Here the differences between Romania and the other Eastern Bloc countries become evident. Romanians reached the edge of biological survival and the general living conditions were so unbearable that a phenomenon like that described by Kuran took place. In the traditional Olsonian understanding, rebels have everything to gain and nothing to lose by staying home. By the same token, rational people will never rebel – if the movement is victorious, the gains are public goods (and people do free ride); if it is crushed, the aggrieved person loses nothing. The dilemma is thus “solved” by staying home and everybody else’s choice is irrelevant. Rationality requires inaction.
This theory, applied to the Romanian “December events”, becomes inappropriate. The people reached such a point in their daily despair that, although aware that the regime would not hesitate to violently repress, they chose to take an “irrational” risk, having nothing to lose except their lives and everything to gain. As Tarrow points out, “in so many situations and against so many odds, collective action does occur, often instigated by people with few resources (I would argue despair is a very valuable resource) and little inherent power”. Everybody knew perfectly that the probability of dying while engaging in collective action was much higher in Romania than in other socialist countries.
In Prague and in Leipzig it must have been chic to go to demonstrate against the regime, because there was the generalized feeling (confirmed by reality) that the regime would not dare to use force. Nor did it have the capacity. The Monday demonstrations in Leipzig became almost fashionable, a place where young people would meet after work at a given hour to feel free, to shout against the regime and eventually to demand German unity. There was no sense of high risk to this form of collective action. Many participants’ Monday evening schedule was to demonstrate against the regime for some few hours, and then to change entertainment with perhaps a movie or a concert. In Romania, however, people knew that, unlike East Germany or Czechoslovakia, there would be repression, which might cost them their lives. According to Kuran’s vocabulary, people were heavily engaged in preference falsification, having a private preference that was viscerally hostile to the regime and a public preference that was totally opposed to what they really thought. Nonetheless, the tragic situation and the impossible life they were forced to live, in hunger, frost, and darkness increased public opposition to the point that the cost of preference falsification was simply too high and not worth paying anymore. The revolutionary threshold was reached and people did not care about risks and consequences. They had almost nothing to lose, and, though aware of the high risk of dying, they accepted that risk. There are touching, though real, reports of fathers kissing their wives and children before freely choosing to join the crowd in the streets, though the first Kalashnikov shots signaled the presence of the Army. It was like going to war.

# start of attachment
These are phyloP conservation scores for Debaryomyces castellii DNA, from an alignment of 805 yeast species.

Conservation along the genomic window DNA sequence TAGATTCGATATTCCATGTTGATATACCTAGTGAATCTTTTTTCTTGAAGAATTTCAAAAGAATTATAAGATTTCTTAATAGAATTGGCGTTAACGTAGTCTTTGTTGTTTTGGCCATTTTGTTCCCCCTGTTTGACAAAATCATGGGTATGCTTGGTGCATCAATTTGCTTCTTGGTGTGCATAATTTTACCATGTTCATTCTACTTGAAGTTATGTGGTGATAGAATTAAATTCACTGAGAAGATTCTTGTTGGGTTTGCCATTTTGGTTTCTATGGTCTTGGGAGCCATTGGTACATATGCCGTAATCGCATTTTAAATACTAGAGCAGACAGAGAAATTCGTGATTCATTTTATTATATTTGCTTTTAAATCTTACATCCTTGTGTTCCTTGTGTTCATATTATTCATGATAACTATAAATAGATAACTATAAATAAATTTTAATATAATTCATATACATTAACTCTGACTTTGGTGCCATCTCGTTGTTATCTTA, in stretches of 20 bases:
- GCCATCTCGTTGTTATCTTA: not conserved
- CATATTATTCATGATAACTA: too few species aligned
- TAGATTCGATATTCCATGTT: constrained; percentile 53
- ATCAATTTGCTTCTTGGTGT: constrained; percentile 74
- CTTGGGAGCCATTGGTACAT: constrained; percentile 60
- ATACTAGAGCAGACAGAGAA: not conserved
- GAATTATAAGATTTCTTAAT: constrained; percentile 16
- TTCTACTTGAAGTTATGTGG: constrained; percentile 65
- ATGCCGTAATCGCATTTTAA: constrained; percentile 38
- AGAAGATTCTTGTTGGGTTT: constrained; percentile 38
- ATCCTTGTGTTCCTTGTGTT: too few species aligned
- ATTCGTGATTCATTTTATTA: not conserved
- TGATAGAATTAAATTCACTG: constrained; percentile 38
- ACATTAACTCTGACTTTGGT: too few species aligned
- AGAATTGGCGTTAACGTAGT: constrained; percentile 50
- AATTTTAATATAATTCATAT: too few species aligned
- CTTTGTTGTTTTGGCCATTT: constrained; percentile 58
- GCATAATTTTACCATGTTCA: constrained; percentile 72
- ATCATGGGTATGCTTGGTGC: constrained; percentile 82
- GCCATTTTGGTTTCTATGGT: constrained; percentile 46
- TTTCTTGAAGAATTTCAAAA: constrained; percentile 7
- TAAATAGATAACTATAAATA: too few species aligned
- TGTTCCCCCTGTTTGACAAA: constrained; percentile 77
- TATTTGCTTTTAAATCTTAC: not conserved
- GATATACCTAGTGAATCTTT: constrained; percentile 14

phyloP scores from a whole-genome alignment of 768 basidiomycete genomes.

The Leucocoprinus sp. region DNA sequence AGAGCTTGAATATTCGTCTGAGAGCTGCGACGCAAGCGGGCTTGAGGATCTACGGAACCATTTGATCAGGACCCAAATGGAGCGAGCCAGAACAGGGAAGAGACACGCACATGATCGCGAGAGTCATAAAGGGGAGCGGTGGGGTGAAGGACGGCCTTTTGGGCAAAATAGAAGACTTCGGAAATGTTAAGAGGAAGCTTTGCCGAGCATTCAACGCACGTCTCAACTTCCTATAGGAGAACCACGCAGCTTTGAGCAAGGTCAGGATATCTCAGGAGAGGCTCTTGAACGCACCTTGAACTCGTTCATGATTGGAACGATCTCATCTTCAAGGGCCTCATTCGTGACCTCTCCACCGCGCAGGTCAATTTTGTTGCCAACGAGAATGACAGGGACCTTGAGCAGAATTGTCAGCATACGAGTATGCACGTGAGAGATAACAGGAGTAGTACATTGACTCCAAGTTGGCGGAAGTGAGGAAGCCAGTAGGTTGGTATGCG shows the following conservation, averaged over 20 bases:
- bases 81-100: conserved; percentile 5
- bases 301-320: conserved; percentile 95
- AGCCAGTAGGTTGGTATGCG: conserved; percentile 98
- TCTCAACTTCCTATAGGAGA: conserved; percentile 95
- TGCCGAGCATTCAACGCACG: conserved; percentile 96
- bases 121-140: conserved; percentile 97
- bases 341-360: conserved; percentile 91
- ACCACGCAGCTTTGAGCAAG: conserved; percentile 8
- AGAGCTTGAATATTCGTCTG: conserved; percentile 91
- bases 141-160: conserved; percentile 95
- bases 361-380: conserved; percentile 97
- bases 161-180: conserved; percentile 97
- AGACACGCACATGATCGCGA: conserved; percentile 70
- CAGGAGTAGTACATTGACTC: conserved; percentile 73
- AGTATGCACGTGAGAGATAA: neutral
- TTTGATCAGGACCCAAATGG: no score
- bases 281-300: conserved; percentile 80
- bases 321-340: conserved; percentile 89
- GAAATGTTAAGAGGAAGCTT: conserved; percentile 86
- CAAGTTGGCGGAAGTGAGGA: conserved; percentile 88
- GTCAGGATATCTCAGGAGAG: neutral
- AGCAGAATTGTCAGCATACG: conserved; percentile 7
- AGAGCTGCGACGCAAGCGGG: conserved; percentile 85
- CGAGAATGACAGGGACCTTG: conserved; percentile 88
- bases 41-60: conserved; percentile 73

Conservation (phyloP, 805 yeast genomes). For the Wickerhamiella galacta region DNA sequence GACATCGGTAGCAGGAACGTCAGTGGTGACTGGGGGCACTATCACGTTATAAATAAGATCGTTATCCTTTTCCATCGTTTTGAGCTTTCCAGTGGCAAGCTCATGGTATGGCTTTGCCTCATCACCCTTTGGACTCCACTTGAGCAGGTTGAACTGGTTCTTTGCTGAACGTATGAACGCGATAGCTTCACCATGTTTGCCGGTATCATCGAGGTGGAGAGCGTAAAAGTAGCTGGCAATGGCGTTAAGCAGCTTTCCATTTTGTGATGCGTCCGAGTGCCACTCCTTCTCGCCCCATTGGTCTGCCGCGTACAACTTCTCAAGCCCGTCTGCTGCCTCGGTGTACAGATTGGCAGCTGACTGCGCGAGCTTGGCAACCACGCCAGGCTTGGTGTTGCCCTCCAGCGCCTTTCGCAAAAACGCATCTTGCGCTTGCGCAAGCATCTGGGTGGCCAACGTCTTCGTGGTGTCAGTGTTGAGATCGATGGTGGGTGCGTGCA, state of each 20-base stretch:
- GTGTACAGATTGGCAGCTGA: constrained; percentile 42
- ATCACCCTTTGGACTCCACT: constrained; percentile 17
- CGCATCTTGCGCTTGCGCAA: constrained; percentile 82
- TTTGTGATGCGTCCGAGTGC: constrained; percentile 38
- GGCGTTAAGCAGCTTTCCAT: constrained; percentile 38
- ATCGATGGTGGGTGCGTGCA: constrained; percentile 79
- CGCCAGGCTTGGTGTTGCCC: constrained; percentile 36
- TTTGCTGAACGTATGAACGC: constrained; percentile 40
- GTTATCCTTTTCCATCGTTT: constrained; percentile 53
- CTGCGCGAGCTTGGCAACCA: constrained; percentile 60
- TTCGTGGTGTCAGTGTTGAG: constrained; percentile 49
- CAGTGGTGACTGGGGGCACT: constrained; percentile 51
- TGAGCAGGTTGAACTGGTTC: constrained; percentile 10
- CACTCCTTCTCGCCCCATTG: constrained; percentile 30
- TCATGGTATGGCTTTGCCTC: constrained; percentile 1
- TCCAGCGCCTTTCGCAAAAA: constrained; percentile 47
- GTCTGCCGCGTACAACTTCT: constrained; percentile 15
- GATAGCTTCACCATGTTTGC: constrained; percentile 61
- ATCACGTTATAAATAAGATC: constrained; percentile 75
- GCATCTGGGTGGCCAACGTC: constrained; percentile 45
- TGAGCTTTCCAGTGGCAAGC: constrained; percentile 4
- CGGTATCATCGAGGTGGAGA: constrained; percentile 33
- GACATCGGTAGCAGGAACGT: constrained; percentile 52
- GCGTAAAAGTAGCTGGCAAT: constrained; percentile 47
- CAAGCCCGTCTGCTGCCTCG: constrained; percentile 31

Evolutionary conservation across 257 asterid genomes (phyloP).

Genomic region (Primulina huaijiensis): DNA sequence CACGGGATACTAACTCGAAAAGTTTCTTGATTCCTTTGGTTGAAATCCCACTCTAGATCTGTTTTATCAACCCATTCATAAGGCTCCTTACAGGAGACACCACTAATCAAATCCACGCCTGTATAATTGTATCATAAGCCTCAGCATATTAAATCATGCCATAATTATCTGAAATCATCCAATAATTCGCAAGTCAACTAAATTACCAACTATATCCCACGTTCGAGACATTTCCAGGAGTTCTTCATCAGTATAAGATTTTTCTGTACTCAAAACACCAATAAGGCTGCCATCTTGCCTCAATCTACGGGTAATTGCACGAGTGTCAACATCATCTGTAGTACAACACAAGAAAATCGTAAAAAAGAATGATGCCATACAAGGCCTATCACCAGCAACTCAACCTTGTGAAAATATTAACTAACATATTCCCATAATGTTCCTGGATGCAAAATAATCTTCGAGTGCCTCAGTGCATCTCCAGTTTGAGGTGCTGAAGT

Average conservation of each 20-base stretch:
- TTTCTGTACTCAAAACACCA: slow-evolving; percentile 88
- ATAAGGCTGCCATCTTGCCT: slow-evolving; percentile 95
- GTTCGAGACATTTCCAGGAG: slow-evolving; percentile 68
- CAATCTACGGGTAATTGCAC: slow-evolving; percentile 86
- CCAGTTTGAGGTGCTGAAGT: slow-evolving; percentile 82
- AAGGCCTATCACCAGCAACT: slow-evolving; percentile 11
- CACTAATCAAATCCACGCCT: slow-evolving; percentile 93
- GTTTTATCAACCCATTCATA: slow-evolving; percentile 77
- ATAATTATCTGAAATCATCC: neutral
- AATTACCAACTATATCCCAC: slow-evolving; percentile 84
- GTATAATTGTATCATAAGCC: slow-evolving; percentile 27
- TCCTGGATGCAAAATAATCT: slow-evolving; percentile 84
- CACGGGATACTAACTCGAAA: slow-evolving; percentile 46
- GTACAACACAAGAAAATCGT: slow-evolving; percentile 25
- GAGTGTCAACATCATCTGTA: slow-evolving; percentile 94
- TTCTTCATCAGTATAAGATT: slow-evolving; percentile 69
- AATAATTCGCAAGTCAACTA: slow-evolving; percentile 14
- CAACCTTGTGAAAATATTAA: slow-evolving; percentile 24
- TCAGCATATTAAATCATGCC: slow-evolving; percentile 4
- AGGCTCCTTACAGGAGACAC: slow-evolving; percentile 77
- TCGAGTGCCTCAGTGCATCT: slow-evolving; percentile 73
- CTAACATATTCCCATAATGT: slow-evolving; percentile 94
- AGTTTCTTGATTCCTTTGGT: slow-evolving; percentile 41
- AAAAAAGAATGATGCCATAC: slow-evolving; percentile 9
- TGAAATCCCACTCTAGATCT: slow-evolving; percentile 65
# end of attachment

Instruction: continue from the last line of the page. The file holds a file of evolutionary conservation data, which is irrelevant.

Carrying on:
The domestic political opportunity, in conclusion, was created by the complete lack of legitimacy of the Ceausescu regime and by the fact that, because of the terrible misery and frustrations they were experiencing, people simply could not lie to themselves anymore, because the cost of doing so became higher and more painful than risking their own life by engaging in collective action. True, foreign influence (in this case lack of direct intervention) brought the state under pressure, but the main stimulus was the modification in people’s disposal to accept high risks by undertaking collective action, surpassing a revolutionary threshold by publicly expressing their private preference. This led to a decisive challenge to the autonomy of the communist state vis-à-vis its own society.
Because of the harshness of the Ceausescu regime, social movement organisations (SMOs) could not emerge, and therefore the capacity to mobilise people for collective action was very limited. Citizens retired into their atomized private world, dominated by fear and preoccupied with their immediate needs. Usually networkers in a population can facilitate mobilisation, but in a communist society, especially Ceausescu’s Romania, this was impossible. Ironically, the process was somehow inverted in comparison with the conventional wisdom: mass demonstrations developed spontaneously without being organised by anyone and leaders and SMO’s emerged after the crowds created the space for them to emerge more or less without risk. Two important aspects did count: the diffusion of the victory over fear in the whole country and a collective action repertoire.